Sharkey campaigned for Pascarella, poll standing early Tuesday and then making calls. But he said he never saw Elliott’s campaign as about him. The origins were a desire of Sanders’ supporters to involve themselves in local politics, he said.
“Every indication I’ve gotten personally is that that wasn’t the intent. This started really with a town committee primary,” Sharkey said.
In Bridgeport, two Senate and two House incumbents won.
Moore and her labor allies crushed Tom McCarthy, the president of the city council. Unofficial results reported to the secretary of the state’s office showed Moore winning, 63 percent to 37 percent.
Gomes had a closer race over Dennis Bradley, the chairman of the school board, winning 54 percent to 46 percent.
In the House races in Bridgeport, Rep. Charlie Stallworth beat education activist and charter-school opponent Maria H. Pereira, 52 percent to 48 percent. Rep. Andre F. Baker Jr. beat Charles J. Coviello, 69 percent to 31 percent.
In other Democratic House races, incumbents won big in Stamford and lost big in New London, according to the secretary of the state’s office.
Chris Soto beat Rep. Ernest Hewett in New London with 66 percent of the vote, while Rep. Terry B. Adams of Stamford beat challenger Dan Dauplaise with 65 percent of the vote.
In the 77th House District of Bristol, the endorsed candidate, Laura Bartok, beat Christy Matthews, 82 percent to 18 percent. The seat is held by a Republican, Cara Pavalock.
Incumbents won both GOP House primaries: Rep. Jason Perillo of Shelton beat Ruth Parkins, 90 percent to 10 percent; and Rep. Jay M. Case of Winchester beat David G. LaPointe, 67 percent to 33 percent.
Owen Eagan of West Hartford won a Democratic primary for probate judge. Daniel O’Grady won a Republican primary in the Bethel-Ridgefield probate district.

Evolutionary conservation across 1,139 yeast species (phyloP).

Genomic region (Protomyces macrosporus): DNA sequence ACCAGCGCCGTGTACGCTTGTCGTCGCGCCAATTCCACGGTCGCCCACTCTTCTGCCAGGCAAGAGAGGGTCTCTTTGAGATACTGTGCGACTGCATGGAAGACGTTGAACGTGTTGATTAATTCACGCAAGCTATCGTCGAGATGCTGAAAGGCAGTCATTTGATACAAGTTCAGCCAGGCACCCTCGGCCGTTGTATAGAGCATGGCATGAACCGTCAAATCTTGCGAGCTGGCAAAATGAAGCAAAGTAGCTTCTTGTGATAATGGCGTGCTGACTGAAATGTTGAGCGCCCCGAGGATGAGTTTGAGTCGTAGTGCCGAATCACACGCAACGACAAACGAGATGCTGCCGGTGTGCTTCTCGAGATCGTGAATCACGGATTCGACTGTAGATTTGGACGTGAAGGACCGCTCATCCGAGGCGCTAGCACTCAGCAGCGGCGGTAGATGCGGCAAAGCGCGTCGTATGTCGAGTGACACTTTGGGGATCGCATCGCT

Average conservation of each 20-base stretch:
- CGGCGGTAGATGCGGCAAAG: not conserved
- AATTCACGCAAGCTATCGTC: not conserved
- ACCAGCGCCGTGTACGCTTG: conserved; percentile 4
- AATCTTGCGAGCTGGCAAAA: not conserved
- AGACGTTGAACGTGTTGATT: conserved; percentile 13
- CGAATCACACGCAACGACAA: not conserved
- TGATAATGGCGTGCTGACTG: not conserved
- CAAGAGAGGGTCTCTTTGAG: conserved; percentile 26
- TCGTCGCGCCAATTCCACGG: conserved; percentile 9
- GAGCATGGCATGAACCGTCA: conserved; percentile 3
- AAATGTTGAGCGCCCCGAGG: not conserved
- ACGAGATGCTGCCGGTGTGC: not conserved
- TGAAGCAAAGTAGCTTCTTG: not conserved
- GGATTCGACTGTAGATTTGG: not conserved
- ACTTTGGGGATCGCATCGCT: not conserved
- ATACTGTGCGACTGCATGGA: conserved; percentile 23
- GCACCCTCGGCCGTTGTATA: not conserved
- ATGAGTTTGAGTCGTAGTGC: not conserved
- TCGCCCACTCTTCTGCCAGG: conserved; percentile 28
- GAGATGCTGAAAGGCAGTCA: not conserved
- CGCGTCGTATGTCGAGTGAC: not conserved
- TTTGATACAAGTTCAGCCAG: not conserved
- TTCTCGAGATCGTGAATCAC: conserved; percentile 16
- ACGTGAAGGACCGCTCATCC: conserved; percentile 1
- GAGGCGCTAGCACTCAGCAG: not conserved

Turnout across all the races was 19 percent.
|District||Party||Endorsed Candidate||Challenger||Winner||Winning Margin|
|SD-6||Democrat||Terry Gerratana (i)||Sharon Beloin-Saavedra||Gerratana||67% to 33%|
|SD-22||Democrat||Tom McCarthy||Marilyn Moore (i)||Moore||63% to 37%|
|SD-23||Democrat||Dennis Bradley||Ed Gomes (i)||Gomes||54% to 46%|
|HD-39||Democrat||Ernest Hewett (i)||Chris Soto||Soto||66% to 34%|
|HD-63||Republican||Jay Case (i)||David LaPointe||Case||67% to 33%|
|HD-77||Democrat||Laura Bartok||Christy Matthews||Bartok||82% to 18%|
|HD-88||Democrat||James Pascarella||Joshua Elliott||Elliott||56% to 44%|
|HD-113||Republican||Jason Perillo (i)||Ruth Parkins||Perillo||90% to 10%|
|HD-116||Democrat||Michael DiMassa||Louis Esposito (i)||DiMassa||51% to 49%|
|HD-124||Democrat||Andre Baker (i)||Charles Coviello||Baker||69% to 31%|
|HD-126||Democrat||Charlie Stallworth (i)||Maria Pereira||Stallworth||52% to 48%|
|HD-146||Democrat||Terry Adams (i)||Dan Dauplaise||Adams||65% to 35%|